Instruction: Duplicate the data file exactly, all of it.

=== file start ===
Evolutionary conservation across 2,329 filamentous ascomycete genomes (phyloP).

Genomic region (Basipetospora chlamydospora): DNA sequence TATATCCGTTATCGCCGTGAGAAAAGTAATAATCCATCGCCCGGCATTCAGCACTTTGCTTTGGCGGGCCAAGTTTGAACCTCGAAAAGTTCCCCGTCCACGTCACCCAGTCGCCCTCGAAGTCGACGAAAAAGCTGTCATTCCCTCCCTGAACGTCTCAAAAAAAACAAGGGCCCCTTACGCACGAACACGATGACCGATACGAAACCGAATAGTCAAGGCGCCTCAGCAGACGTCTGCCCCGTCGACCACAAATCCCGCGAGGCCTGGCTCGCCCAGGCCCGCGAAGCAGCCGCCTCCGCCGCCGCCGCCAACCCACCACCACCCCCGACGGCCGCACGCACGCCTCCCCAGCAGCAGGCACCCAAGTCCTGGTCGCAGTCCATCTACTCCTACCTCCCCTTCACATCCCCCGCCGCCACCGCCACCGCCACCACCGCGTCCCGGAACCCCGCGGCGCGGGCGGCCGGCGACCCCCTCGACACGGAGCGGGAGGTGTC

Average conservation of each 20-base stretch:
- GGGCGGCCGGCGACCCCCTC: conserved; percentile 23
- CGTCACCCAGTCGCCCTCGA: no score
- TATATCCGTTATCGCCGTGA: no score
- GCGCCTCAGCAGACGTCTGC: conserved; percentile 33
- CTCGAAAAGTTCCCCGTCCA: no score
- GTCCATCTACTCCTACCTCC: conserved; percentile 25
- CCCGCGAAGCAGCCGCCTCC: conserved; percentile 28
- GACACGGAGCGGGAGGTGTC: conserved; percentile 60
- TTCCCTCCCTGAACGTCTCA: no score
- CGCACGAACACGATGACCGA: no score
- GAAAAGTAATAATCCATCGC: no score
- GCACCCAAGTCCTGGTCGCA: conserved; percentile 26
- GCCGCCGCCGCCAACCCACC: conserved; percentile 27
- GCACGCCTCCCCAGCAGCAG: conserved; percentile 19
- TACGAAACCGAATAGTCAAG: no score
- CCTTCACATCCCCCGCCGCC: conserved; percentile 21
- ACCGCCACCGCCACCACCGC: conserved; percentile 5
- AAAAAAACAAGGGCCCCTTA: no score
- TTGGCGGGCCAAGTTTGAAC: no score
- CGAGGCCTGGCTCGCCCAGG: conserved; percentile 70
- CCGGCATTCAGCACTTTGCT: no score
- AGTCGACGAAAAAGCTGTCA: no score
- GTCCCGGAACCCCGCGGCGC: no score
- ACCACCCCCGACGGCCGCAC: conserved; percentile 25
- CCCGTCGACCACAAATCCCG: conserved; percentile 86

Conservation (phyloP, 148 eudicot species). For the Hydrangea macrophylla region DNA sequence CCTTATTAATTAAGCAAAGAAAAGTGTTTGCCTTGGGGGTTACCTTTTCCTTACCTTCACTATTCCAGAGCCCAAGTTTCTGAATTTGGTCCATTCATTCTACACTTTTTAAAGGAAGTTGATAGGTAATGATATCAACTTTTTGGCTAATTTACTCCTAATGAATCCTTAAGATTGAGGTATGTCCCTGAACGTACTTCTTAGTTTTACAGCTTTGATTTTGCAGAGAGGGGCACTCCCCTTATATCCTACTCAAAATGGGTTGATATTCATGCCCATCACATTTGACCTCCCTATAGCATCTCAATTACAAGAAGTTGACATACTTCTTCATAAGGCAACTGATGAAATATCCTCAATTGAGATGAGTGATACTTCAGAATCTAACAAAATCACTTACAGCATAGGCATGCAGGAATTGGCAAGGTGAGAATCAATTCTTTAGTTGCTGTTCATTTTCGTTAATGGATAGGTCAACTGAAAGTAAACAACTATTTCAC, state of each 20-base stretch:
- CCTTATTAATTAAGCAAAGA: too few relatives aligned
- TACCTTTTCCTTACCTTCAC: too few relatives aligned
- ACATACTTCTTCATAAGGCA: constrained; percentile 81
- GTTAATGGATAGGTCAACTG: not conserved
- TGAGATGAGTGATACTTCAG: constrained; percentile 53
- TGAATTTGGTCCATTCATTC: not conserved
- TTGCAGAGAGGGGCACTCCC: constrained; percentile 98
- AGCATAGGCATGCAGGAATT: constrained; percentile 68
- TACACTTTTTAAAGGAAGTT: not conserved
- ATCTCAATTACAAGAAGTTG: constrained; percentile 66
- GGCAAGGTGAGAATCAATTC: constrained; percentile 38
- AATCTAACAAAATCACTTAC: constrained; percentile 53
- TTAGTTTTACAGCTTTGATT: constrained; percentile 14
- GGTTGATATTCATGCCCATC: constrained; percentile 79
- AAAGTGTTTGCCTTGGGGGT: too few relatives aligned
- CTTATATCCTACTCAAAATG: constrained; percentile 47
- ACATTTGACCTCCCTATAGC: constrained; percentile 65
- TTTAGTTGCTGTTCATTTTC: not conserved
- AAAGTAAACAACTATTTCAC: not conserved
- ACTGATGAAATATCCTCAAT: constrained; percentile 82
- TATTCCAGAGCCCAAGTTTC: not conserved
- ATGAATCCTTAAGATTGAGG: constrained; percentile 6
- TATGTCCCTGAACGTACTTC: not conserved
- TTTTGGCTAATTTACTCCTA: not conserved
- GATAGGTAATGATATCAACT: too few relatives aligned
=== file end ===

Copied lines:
Evolutionary conservation across 2,329 filamentous ascomycete genomes (phyloP).

Genomic region (Basipetospora chlamydospora): DNA sequence TATATCCGTTATCGCCGTGAGAAAAGTAATAATCCATCGCCCGGCATTCAGCACTTTGCTTTGGCGGGCCAAGTTTGAACCTCGAAAAGTTCCCCGTCCACGTCACCCAGTCGCCCTCGAAGTCGACGAAAAAGCTGTCATTCCCTCCCTGAACGTCTCAAAAAAAACAAGGGCCCCTTACGCACGAACACGATGACCGATACGAAACCGAATAGTCAAGGCGCCTCAGCAGACGTCTGCCCCGTCGACCACAAATCCCGCGAGGCCTGGCTCGCCCAGGCCCGCGAAGCAGCCGCCTCCGCCGCCGCCGCCAACCCACCACCACCCCCGACGGCCGCACGCACGCCTCCCCAGCAGCAGGCACCCAAGTCCTGGTCGCAGTCCATCTACTCCTACCTCCCCTTCACATCCCCCGCCGCCACCGCCACCGCCACCACCGCGTCCCGGAACCCCGCGGCGCGGGCGGCCGGCGACCCCCTCGACACGGAGCGGGAGGTGTC

Average conservation of each 20-base stretch:
- GGGCGGCCGGCGACCCCCTC: conserved; percentile 23
- CGTCACCCAGTCGCCCTCGA: no score
- TATATCCGTTATCGCCGTGA: no score
- GCGCCTCAGCAGACGTCTGC: conserved; percentile 33
- CTCGAAAAGTTCCCCGTCCA: no score
- GTCCATCTACTCCTACCTCC: conserved; percentile 25
- CCCGCGAAGCAGCCGCCTCC: conserved; percentile 28
- GACACGGAGCGGGAGGTGTC: conserved; percentile 60
- TTCCCTCCCTGAACGTCTCA: no score
- CGCACGAACACGATGACCGA: no score
- GAAAAGTAATAATCCATCGC: no score
- GCACCCAAGTCCTGGTCGCA: conserved; percentile 26
- GCCGCCGCCGCCAACCCACC: conserved; percentile 27
- GCACGCCTCCCCAGCAGCAG: conserved; percentile 19
- TACGAAACCGAATAGTCAAG: no score
- CCTTCACATCCCCCGCCGCC: conserved; percentile 21
- ACCGCCACCGCCACCACCGC: conserved; percentile 5
- AAAAAAACAAGGGCCCCTTA: no score
- TTGGCGGGCCAAGTTTGAAC: no score
- CGAGGCCTGGCTCGCCCAGG: conserved; percentile 70
- CCGGCATTCAGCACTTTGCT: no score
- AGTCGACGAAAAAGCTGTCA: no score
- GTCCCGGAACCCCGCGGCGC: no score
- ACCACCCCCGACGGCCGCAC: conserved; percentile 25
- CCCGTCGACCACAAATCCCG: conserved; percentile 86

Conservation (phyloP, 148 eudicot species). For the Hydrangea macrophylla region DNA sequence CCTTATTAATTAAGCAAAGAAAAGTGTTTGCCTTGGGGGTTACCTTTTCCTTACCTTCACTATTCCAGAGCCCAAGTTTCTGAATTTGGTCCATTCATTCTACACTTTTTAAAGGAAGTTGATAGGTAATGATATCAACTTTTTGGCTAATTTACTCCTAATGAATCCTTAAGATTGAGGTATGTCCCTGAACGTACTTCTTAGTTTTACAGCTTTGATTTTGCAGAGAGGGGCACTCCCCTTATATCCTACTCAAAATGGGTTGATATTCATGCCCATCACATTTGACCTCCCTATAGCATCTCAATTACAAGAAGTTGACATACTTCTTCATAAGGCAACTGATGAAATATCCTCAATTGAGATGAGTGATACTTCAGAATCTAACAAAATCACTTACAGCATAGGCATGCAGGAATTGGCAAGGTGAGAATCAATTCTTTAGTTGCTGTTCATTTTCGTTAATGGATAGGTCAACTGAAAGTAAACAACTATTTCAC, state of each 20-base stretch:
- CCTTATTAATTAAGCAAAGA: too few relatives aligned
- TACCTTTTCCTTACCTTCAC: too few relatives aligned
- ACATACTTCTTCATAAGGCA: constrained; percentile 81
- GTTAATGGATAGGTCAACTG: not conserved
- TGAGATGAGTGATACTTCAG: constrained; percentile 53
- TGAATTTGGTCCATTCATTC: not conserved
- TTGCAGAGAGGGGCACTCCC: constrained; percentile 98
- AGCATAGGCATGCAGGAATT: constrained; percentile 68
- TACACTTTTTAAAGGAAGTT: not conserved
- ATCTCAATTACAAGAAGTTG: constrained; percentile 66
- GGCAAGGTGAGAATCAATTC: constrained; percentile 38
- AATCTAACAAAATCACTTAC: constrained; percentile 53
- TTAGTTTTACAGCTTTGATT: constrained; percentile 14
- GGTTGATATTCATGCCCATC: constrained; percentile 79
- AAAGTGTTTGCCTTGGGGGT: too few relatives aligned
- CTTATATCCTACTCAAAATG: constrained; percentile 47
- ACATTTGACCTCCCTATAGC: constrained; percentile 65
- TTTAGTTGCTGTTCATTTTC: not conserved
- AAAGTAAACAACTATTTCAC: not conserved
- ACTGATGAAATATCCTCAAT: constrained; percentile 82
- TATTCCAGAGCCCAAGTTTC: not conserved
- ATGAATCCTTAAGATTGAGG: constrained; percentile 6
- TATGTCCCTGAACGTACTTC: not conserved
- TTTTGGCTAATTTACTCCTA: not conserved
- GATAGGTAATGATATCAACT: too few relatives aligned